‘Live from Prairie Lights’ to return
More than a year after the cancellation of “Live from Prairie Lights” by Iowa Public Radio, the show is returning in full form — only this time with some revisions.
Rather than former host Julie Englander running the show, the interviews are being done by UI students and the local Prairie Lights staff.
“I think that’d make it better, it’ll be fresher,” said John Cone, a Prairie Lights regular and local poet. “The writers are young, so I think it would be better to have young interviewers.”
And students will get that opportunity now, thanks to a $1,000 mini-grant form the Iowa City Arts Council.
Officials from KRUI, the University of Iowa’s student-run radio station, purchased $4,000 worth of equipment in January with the help of the grant.
The university station began broadcasting “Live from Prairie Lights” shortly after Iowa Public Radio dropped the show, but it had to record the sessions and air them at a later date.
( Daily Iowan video feature )
The station waited to begin broadcasting live only because it lacked the necessary equipment, said UI Associate Professor Kembrew McLeod, the KRUI faculty adviser, who played a major role in organizing the events.
“I knew the Iowa Arts Council grant would be perfect,” McLeod said. “The equipment is really excellent.”
Previously, KRUI had older, less-sophisticated equipment, he said.
“[It] could theoretically broadcast live, but that technology was older, and it didn’t work very well,” McLeod said. “We didn’t want to risk an interruption.”
Iowa Public Radio canceled the popular 18-year show in late 2008 after a statewide program consolidation, canceling all shows that didn’t meet station standards for listening numbers. KRUI promptly picked up where public radio left off by rebroadcasting recorded readings on Sundays.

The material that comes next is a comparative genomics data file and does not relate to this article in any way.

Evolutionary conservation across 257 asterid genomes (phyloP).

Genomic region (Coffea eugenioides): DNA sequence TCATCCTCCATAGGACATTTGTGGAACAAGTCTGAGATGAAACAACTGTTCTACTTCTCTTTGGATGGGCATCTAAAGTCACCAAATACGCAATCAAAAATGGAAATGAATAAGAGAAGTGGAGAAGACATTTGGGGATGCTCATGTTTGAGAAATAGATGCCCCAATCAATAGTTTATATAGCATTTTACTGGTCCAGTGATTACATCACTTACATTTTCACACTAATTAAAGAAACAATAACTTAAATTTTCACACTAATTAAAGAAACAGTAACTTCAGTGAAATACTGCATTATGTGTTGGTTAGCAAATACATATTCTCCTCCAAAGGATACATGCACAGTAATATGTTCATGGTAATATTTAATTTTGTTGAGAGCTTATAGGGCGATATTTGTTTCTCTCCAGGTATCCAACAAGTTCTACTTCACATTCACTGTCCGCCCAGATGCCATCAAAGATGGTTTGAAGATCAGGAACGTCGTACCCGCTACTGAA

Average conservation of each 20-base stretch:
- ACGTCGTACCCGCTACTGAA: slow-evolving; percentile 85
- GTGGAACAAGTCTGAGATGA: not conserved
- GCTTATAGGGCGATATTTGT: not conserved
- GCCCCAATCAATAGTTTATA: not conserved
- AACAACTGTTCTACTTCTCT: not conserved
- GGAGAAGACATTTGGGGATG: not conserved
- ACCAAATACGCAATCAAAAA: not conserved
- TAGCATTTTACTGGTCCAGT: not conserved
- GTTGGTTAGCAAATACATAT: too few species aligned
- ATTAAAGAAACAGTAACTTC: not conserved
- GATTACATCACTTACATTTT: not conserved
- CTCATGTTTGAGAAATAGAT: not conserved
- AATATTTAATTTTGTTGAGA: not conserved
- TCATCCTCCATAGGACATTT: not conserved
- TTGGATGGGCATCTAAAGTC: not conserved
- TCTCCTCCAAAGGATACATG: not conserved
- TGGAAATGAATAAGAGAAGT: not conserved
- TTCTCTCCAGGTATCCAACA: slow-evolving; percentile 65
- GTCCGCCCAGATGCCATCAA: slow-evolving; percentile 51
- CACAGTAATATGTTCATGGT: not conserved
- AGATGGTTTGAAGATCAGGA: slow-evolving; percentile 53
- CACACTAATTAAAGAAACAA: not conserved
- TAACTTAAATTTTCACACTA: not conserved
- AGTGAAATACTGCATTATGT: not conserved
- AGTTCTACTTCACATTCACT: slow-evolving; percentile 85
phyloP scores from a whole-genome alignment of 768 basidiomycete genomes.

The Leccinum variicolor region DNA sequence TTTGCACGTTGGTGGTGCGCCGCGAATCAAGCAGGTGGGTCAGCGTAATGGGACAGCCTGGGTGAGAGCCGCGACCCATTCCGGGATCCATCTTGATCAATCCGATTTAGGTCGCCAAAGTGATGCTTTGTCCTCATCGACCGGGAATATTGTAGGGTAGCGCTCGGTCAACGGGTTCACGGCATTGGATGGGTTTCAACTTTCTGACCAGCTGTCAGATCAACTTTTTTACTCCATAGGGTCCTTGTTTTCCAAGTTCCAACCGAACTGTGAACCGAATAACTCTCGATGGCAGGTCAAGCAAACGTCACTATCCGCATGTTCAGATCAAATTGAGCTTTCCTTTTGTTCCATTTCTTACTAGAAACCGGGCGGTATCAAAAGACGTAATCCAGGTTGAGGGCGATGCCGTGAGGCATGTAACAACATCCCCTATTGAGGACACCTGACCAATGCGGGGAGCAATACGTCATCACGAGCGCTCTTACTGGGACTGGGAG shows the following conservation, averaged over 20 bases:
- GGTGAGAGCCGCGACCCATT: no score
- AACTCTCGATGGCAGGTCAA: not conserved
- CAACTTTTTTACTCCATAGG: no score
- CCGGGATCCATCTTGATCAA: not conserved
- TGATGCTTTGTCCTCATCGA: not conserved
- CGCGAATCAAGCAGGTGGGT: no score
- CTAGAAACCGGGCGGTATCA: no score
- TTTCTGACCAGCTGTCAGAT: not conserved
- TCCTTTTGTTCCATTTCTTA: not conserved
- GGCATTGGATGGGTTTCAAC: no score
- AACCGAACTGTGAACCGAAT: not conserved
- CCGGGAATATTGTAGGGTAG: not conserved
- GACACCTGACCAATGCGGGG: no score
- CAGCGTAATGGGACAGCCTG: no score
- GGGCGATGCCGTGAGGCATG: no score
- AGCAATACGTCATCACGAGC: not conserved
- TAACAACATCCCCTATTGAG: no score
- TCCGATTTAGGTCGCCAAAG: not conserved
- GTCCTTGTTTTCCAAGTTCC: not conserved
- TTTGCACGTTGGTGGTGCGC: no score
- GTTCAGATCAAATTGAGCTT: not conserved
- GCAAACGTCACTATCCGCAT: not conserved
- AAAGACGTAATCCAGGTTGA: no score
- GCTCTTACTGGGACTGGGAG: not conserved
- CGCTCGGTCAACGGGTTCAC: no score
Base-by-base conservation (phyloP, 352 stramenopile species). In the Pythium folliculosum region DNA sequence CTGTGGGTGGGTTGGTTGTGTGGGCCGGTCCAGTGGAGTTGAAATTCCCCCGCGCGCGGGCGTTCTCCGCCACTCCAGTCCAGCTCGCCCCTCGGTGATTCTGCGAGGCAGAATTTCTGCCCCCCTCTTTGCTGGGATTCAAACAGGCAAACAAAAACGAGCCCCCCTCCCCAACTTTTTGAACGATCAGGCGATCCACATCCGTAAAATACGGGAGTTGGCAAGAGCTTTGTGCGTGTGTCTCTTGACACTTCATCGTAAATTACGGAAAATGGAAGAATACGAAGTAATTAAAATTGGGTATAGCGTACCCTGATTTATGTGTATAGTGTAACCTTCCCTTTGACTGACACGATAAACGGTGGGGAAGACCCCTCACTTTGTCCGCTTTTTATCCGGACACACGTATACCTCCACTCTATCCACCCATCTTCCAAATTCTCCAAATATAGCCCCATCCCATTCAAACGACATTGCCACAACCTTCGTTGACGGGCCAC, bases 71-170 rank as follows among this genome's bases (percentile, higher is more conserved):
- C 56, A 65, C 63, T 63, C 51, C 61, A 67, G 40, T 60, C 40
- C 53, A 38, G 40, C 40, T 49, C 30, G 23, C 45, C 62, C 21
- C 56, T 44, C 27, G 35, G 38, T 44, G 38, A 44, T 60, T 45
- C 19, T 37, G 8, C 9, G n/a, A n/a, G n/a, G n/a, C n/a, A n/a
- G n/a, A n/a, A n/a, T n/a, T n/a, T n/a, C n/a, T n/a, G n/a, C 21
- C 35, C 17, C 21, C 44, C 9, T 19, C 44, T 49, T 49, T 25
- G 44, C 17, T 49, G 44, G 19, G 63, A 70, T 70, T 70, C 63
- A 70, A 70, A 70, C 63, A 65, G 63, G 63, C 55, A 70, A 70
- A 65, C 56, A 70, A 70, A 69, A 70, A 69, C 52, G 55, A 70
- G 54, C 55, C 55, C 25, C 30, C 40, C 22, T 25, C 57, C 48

Iowa Writers’ Workshop Director Lan Samantha Chang gave the show’s début live reading on Sept. 30, with more than 100 people in attendance.
Since then, there have been two other broadcasts, and there are eight more on the itinerary.
Barista Seth Jones at Times Club Café in Prairie Lights, 15 S. Dubuque St., doesn’t have the opportunity to watch the readings but said they’ve been “really well-attended” recently.
Prairie Lights employee Elizabeth Cunningham said the readings have a “multitude” of people to do the introductions, including poets and International Writing Program participants.
UI senior Amanda Parker, the show’s producer, said she is excited about the show’s resurrection, the broadcasters will also focus more student audiences.
“As KRUI, we would love to have our marketing [geared] toward students,” Parker said. “We want the students to feel involved in something iconic of Iowa City culture that they might not typically know about.”
comments powered by Disqus